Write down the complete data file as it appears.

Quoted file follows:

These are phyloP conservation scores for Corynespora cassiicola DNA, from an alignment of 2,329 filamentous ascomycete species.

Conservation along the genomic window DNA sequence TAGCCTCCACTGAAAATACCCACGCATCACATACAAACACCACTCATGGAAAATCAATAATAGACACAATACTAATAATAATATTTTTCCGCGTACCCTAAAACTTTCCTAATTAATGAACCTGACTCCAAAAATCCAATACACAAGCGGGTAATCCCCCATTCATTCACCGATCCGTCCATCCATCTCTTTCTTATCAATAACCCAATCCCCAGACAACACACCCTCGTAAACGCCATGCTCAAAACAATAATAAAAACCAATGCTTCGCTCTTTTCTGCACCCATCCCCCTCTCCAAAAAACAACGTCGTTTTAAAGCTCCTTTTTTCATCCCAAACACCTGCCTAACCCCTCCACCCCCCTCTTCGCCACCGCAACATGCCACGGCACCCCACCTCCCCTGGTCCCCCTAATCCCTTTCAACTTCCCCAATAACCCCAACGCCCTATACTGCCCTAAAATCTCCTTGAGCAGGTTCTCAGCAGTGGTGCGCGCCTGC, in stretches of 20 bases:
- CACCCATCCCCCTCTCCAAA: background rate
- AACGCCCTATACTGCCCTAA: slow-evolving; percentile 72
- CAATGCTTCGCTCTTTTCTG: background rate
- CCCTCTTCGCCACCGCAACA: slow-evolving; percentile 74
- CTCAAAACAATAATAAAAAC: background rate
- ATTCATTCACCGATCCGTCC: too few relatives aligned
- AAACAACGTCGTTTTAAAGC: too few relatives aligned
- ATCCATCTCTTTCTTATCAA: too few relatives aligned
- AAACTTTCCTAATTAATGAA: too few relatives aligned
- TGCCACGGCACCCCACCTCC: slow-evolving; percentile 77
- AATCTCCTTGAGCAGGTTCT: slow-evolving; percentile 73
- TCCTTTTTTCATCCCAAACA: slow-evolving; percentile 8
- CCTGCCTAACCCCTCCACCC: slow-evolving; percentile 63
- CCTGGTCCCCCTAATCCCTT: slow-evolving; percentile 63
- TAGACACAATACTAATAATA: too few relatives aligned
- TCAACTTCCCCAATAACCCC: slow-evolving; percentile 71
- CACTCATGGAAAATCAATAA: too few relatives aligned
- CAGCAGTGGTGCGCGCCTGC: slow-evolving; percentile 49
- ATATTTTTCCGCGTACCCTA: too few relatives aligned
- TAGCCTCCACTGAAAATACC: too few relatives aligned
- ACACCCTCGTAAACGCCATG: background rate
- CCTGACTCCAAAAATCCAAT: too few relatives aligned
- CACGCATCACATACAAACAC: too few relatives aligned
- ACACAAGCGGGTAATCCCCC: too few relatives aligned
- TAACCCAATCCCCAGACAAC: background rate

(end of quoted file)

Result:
These are phyloP conservation scores for Corynespora cassiicola DNA, from an alignment of 2,329 filamentous ascomycete species.

Conservation along the genomic window DNA sequence TAGCCTCCACTGAAAATACCCACGCATCACATACAAACACCACTCATGGAAAATCAATAATAGACACAATACTAATAATAATATTTTTCCGCGTACCCTAAAACTTTCCTAATTAATGAACCTGACTCCAAAAATCCAATACACAAGCGGGTAATCCCCCATTCATTCACCGATCCGTCCATCCATCTCTTTCTTATCAATAACCCAATCCCCAGACAACACACCCTCGTAAACGCCATGCTCAAAACAATAATAAAAACCAATGCTTCGCTCTTTTCTGCACCCATCCCCCTCTCCAAAAAACAACGTCGTTTTAAAGCTCCTTTTTTCATCCCAAACACCTGCCTAACCCCTCCACCCCCCTCTTCGCCACCGCAACATGCCACGGCACCCCACCTCCCCTGGTCCCCCTAATCCCTTTCAACTTCCCCAATAACCCCAACGCCCTATACTGCCCTAAAATCTCCTTGAGCAGGTTCTCAGCAGTGGTGCGCGCCTGC, in stretches of 20 bases:
- CACCCATCCCCCTCTCCAAA: background rate
- AACGCCCTATACTGCCCTAA: slow-evolving; percentile 72
- CAATGCTTCGCTCTTTTCTG: background rate
- CCCTCTTCGCCACCGCAACA: slow-evolving; percentile 74
- CTCAAAACAATAATAAAAAC: background rate
- ATTCATTCACCGATCCGTCC: too few relatives aligned
- AAACAACGTCGTTTTAAAGC: too few relatives aligned
- ATCCATCTCTTTCTTATCAA: too few relatives aligned
- AAACTTTCCTAATTAATGAA: too few relatives aligned
- TGCCACGGCACCCCACCTCC: slow-evolving; percentile 77
- AATCTCCTTGAGCAGGTTCT: slow-evolving; percentile 73
- TCCTTTTTTCATCCCAAACA: slow-evolving; percentile 8
- CCTGCCTAACCCCTCCACCC: slow-evolving; percentile 63
- CCTGGTCCCCCTAATCCCTT: slow-evolving; percentile 63
- TAGACACAATACTAATAATA: too few relatives aligned
- TCAACTTCCCCAATAACCCC: slow-evolving; percentile 71
- CACTCATGGAAAATCAATAA: too few relatives aligned
- CAGCAGTGGTGCGCGCCTGC: slow-evolving; percentile 49
- ATATTTTTCCGCGTACCCTA: too few relatives aligned
- TAGCCTCCACTGAAAATACC: too few relatives aligned
- ACACCCTCGTAAACGCCATG: background rate
- CCTGACTCCAAAAATCCAAT: too few relatives aligned
- CACGCATCACATACAAACAC: too few relatives aligned
- ACACAAGCGGGTAATCCCCC: too few relatives aligned
- TAACCCAATCCCCAGACAAC: background rate